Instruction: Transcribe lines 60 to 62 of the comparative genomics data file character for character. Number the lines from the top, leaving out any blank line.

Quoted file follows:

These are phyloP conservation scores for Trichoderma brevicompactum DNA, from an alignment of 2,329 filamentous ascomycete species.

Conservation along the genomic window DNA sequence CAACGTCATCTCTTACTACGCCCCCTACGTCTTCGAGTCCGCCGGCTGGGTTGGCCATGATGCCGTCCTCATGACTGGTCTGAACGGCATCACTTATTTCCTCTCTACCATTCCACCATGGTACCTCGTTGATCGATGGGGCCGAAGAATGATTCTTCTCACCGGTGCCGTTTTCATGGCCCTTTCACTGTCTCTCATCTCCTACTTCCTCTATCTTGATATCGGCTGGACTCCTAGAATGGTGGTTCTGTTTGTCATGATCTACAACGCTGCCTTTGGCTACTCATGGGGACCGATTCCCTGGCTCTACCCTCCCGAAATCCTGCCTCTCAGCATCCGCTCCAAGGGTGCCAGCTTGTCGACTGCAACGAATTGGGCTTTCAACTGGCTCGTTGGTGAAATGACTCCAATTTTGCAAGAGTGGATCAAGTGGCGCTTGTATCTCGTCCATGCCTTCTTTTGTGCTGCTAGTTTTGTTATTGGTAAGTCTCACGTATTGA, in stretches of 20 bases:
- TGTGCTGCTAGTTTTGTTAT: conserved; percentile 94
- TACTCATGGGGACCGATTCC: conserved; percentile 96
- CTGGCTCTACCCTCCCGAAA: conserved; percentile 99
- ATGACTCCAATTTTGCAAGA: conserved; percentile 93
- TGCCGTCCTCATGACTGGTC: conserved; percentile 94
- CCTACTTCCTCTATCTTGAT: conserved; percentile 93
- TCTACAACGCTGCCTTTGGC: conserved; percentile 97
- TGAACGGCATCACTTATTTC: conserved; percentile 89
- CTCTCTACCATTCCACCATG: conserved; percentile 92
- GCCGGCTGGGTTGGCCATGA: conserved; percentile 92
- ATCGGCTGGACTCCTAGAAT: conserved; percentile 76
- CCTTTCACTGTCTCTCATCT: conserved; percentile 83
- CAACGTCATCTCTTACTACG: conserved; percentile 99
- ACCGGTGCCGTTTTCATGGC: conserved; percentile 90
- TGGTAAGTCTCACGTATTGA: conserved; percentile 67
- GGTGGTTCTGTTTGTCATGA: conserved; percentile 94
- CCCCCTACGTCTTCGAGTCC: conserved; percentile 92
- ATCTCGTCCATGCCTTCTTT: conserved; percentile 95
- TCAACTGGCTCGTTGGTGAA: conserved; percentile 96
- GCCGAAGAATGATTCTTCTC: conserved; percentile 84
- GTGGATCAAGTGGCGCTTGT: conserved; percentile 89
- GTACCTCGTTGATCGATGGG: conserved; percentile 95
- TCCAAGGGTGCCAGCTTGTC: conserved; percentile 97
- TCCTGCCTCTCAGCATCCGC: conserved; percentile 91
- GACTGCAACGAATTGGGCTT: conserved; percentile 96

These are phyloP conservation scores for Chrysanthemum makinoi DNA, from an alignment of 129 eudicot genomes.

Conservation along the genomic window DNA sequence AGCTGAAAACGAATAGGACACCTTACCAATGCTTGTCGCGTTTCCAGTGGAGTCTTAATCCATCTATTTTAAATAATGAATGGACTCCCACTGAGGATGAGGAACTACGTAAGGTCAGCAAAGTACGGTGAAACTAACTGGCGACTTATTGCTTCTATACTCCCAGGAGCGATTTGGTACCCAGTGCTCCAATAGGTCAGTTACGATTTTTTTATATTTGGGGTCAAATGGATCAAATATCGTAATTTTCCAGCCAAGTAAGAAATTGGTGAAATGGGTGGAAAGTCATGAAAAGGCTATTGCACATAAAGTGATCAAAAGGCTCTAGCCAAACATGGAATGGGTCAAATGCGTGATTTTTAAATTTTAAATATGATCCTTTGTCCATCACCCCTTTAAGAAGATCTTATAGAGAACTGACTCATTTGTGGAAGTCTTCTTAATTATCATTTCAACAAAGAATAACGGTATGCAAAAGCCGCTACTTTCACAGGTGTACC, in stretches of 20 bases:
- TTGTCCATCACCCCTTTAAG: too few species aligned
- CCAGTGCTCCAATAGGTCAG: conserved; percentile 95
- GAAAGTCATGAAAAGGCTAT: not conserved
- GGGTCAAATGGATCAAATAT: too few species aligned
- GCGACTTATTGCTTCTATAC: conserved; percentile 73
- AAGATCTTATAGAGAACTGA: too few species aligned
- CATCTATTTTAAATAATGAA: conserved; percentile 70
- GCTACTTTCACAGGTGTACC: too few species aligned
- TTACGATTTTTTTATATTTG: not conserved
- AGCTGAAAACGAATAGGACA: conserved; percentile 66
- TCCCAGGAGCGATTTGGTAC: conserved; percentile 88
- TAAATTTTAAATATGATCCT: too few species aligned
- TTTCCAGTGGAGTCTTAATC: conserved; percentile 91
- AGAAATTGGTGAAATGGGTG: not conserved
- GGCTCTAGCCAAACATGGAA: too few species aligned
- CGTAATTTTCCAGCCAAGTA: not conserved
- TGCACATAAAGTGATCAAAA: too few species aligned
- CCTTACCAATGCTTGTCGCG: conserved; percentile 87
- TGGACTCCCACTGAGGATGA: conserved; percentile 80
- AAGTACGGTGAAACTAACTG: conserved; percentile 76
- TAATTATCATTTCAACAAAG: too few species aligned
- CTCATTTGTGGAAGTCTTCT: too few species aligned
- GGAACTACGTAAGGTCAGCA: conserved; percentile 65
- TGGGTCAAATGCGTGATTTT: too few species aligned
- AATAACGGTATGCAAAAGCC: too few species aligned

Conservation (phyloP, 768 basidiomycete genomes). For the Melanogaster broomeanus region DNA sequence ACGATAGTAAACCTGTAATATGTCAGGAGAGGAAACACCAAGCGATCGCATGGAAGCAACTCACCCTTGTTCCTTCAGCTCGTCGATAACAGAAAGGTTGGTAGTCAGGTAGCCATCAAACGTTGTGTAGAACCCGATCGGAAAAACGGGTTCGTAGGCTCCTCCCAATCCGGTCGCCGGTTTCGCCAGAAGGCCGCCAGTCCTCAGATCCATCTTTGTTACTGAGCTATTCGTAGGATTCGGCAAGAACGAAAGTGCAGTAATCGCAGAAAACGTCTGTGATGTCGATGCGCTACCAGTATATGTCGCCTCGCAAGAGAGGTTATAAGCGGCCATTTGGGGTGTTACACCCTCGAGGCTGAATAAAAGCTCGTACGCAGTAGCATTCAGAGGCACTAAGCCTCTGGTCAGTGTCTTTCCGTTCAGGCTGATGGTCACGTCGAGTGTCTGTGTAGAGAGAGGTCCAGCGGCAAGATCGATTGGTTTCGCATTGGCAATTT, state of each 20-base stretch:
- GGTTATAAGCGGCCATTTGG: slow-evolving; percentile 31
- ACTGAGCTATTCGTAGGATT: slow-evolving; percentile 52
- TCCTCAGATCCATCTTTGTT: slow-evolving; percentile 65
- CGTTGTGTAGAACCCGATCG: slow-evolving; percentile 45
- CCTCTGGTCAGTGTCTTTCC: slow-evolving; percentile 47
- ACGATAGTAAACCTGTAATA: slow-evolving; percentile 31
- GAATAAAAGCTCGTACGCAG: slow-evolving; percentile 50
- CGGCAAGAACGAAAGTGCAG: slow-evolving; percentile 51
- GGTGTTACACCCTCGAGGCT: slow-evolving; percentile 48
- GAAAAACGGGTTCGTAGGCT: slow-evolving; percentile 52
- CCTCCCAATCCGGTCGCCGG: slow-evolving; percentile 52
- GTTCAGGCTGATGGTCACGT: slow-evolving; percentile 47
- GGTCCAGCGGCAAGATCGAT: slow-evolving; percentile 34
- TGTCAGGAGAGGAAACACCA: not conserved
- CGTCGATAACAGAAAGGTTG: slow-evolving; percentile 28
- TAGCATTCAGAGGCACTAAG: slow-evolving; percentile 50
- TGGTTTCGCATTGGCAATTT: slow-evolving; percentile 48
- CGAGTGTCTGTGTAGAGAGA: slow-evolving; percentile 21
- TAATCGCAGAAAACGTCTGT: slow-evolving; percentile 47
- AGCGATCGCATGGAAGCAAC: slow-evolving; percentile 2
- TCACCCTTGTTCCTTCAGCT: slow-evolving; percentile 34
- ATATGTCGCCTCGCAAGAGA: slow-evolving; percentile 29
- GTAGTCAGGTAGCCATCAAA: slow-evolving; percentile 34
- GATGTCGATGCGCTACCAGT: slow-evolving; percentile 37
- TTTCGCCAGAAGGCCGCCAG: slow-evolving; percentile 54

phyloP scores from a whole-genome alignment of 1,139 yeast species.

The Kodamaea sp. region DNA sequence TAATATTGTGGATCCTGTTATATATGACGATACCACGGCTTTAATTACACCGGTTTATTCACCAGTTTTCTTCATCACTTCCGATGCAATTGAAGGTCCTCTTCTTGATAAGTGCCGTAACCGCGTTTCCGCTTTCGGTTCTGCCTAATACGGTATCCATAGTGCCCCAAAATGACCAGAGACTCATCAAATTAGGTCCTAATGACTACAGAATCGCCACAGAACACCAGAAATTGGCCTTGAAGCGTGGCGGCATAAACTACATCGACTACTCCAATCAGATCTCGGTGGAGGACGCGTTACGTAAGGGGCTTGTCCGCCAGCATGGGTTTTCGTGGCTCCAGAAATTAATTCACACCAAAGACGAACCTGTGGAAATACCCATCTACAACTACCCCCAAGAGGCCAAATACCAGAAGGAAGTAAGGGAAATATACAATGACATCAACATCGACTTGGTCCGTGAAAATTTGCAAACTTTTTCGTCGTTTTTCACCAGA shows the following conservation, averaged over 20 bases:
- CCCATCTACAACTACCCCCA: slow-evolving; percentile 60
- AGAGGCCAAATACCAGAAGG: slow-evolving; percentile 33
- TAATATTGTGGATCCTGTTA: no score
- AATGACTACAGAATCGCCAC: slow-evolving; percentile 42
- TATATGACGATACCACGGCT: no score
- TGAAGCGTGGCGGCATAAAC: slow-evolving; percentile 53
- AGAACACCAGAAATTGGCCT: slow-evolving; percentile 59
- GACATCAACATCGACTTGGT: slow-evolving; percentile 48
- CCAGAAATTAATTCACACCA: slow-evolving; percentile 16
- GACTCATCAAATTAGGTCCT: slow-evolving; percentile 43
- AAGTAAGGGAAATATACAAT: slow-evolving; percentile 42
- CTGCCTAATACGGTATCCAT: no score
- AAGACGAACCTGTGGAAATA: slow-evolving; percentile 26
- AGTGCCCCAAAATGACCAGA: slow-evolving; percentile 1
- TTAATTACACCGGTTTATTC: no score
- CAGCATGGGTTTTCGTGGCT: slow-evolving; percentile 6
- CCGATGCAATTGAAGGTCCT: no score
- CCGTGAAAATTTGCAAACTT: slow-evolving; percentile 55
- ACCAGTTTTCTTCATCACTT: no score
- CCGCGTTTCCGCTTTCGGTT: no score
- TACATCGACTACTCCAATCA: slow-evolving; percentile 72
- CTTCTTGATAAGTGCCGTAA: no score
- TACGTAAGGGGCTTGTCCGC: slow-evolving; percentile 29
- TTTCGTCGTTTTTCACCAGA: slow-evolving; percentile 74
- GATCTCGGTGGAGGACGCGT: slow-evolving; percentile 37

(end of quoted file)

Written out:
- CCTCTGGTCAGTGTCTTTCC: slow-evolving; percentile 47
- ACGATAGTAAACCTGTAATA: slow-evolving; percentile 31
- GAATAAAAGCTCGTACGCAG: slow-evolving; percentile 50